Trump’s plan to bring back government cheese doesn’t just hurt poor people, it’s bad for business, too

Leafing through recipes.
Leafing through recipes.
Image: Lucy Nicholson/Reuters
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The Blue Apron box from hell. That’s how the internet has been characterizing the Trump Administration’s bright idea to replace benefits from the Supplemental Nutrition Assistance Program, or SNAP, with a “USDA foods package.” Shelf-stable milk, canned fruits, vegetables and meat, and yes, government cheese, (but no fresh fruits or vegetables) were among the grocery items the Trump Administration would include in the “USDA Harvest Box” outlines in the President’s proposed budget for 2019.

Set aside, for a moment, that this plan (as well as several other in Trump’s budget) takes choice away from people who already face limited options in many aspects of their lives, is tone deaf to the reality that what we eat is deeply personal, champions items that are high in fat and low in vitamins and fiber—and seems cumbersome to implement. Oh, and then there’s this fact: the Harvest Box program fundamentally misunderstands the role the poor play in the economy.


A “Government Cheese” renaissance https://t.co/W4uQ91bvcQ

— Col. Morris Davis (@ColMorrisDavis) February 13, 2018

Government cheese jokes aside, much of the furor over this proposal has framed it as the government deciding what poor people should eat. That’s certainly part of it. More concretely though, by considering poor people to be economically non-actors, the government is proposing to take billions of dollars away from grocery stores, bodegas and farmers markets around the country. The poor may have less money to spend than their peers in other socio-economic brackets. But there’s a big difference between some and none, which this budget seems not to grasp.

As it functions now, SNAP recipients get a preloaded EBT card they can use to purchase any food that conforms to a fairly broad set of USDA guidelines. There’s a long and frankly ugly debate over food stamp fraud and whether public dollars should pay for private pleasures, like chips, soda and ice cream, but all of that ignores the other end of the transaction. To a bodega owner or a grocery store chain an EBT card is the same as cash money, and that’s to say, an important revenue stream.

The White House estimates that the Harvest Box would save taxpayers $129 billion over a decade. In reality, that would actually be money that’s simply erased from local economies. It’s debatable whether tax breaks to the rich and even the middle class stimulate the economy or get parked in savings accounts. EBT food credits do stimulate the local economy, full stop. Even food stamps that are traded fraudulently or illegally—critics love to point to this when making a case against the program—eventually go to a business because there can be no other end user.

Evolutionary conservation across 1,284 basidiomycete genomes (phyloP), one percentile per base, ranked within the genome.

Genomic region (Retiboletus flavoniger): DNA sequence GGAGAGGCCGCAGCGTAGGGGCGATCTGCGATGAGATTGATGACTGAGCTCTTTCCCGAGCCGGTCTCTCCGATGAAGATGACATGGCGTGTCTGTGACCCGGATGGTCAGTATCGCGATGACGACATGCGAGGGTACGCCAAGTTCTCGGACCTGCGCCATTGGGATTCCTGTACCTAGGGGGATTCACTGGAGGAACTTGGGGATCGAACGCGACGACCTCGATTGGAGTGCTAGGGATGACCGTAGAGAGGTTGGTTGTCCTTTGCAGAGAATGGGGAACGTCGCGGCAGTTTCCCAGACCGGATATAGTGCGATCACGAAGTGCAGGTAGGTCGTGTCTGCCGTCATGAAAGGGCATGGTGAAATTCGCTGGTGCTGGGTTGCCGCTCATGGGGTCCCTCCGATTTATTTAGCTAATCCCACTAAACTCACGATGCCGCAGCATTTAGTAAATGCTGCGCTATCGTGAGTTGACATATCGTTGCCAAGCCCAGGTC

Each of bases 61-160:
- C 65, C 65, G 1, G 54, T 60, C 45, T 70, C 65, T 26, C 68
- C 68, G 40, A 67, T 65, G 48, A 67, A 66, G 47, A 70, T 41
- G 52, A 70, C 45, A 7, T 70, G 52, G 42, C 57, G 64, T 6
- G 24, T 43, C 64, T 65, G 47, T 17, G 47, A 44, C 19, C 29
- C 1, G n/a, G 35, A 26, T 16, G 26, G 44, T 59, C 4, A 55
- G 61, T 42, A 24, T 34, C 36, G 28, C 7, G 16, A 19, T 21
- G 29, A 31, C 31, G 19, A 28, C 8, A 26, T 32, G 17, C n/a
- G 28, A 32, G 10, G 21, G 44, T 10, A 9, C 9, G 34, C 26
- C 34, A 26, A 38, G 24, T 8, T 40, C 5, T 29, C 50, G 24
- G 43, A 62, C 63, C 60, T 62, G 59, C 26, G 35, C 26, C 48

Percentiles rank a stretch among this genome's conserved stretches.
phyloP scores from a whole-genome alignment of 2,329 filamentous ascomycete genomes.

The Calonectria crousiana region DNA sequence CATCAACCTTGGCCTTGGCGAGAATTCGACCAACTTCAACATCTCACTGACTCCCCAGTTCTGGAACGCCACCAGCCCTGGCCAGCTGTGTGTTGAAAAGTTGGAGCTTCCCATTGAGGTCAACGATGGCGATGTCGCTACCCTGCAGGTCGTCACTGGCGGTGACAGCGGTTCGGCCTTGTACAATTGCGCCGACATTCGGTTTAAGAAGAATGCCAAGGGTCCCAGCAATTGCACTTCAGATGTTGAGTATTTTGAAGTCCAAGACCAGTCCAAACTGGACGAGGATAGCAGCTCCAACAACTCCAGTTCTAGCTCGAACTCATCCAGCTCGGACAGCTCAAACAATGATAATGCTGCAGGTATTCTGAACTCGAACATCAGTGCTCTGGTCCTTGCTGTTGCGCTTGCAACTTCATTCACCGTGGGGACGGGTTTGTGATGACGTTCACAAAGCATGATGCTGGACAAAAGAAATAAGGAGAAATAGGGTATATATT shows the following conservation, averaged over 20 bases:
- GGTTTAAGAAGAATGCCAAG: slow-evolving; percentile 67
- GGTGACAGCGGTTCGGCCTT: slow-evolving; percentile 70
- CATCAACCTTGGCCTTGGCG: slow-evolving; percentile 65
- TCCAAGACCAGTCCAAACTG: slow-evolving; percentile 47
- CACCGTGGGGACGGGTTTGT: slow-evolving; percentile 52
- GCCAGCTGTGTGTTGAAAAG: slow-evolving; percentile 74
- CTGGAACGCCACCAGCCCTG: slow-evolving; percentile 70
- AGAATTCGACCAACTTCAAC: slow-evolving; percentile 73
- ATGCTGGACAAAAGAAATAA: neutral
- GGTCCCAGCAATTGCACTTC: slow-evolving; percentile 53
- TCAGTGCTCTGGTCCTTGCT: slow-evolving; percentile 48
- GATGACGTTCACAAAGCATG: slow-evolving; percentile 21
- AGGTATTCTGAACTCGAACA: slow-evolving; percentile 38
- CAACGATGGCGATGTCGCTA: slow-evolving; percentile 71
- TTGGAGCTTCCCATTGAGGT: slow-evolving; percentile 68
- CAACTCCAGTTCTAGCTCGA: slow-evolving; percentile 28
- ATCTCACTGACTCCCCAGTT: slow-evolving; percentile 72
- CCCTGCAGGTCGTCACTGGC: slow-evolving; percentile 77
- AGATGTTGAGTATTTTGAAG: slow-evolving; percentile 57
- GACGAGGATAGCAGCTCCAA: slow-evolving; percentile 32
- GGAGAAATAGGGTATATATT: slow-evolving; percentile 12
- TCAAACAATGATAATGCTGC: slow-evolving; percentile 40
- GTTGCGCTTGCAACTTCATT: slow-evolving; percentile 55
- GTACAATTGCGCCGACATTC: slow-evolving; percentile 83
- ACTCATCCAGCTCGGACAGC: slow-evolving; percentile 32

Whether or not you believe that $129 billion number, it’s undeniable that SNAP recipients have a lot of buying power. A 2017 report from the Food Bank for New York City titled Trade Offs at the Dinner Table: The Impacts of Unwanted Compromises found that in New York City alone, SNAP made close to $3 billion in food purchases possible each year.

SNAP users are not limited to urban areas, either. The Food Research and Action Center analyzed SNAP usage by county and found that on average 13% of households in urban counties use SNAP, while 16% in rural counties do. Small towns are likely to be hit even harder by any policy that removes dollars from cash registers at grocery stores. Decreased revenue can lead to work force reductions and the loss of working class jobs in towns already blighted by limited employment opportunities.

In a rare, if temporary, collision of interests with mom-and-pop businesses, Amazon and Walmart and their considerable political power may prevent this “food package” program from ever coming to fruition. Amazon Fresh has tentatively made a play for SNAP dollars, offering Prime subscriptions at a lower cost to potential members with EBT cards, and Walmart is the largest grocer in the US.

Whether on the left or right, a presidential budget proposal is far more of a glimpse into an administration’s priorities than actual finished policy. But while Trump’s budget may never actually see the light of day, his “food package” scheme suggests not only does the president have contempt for the poor, he has little understanding of how money actually works.

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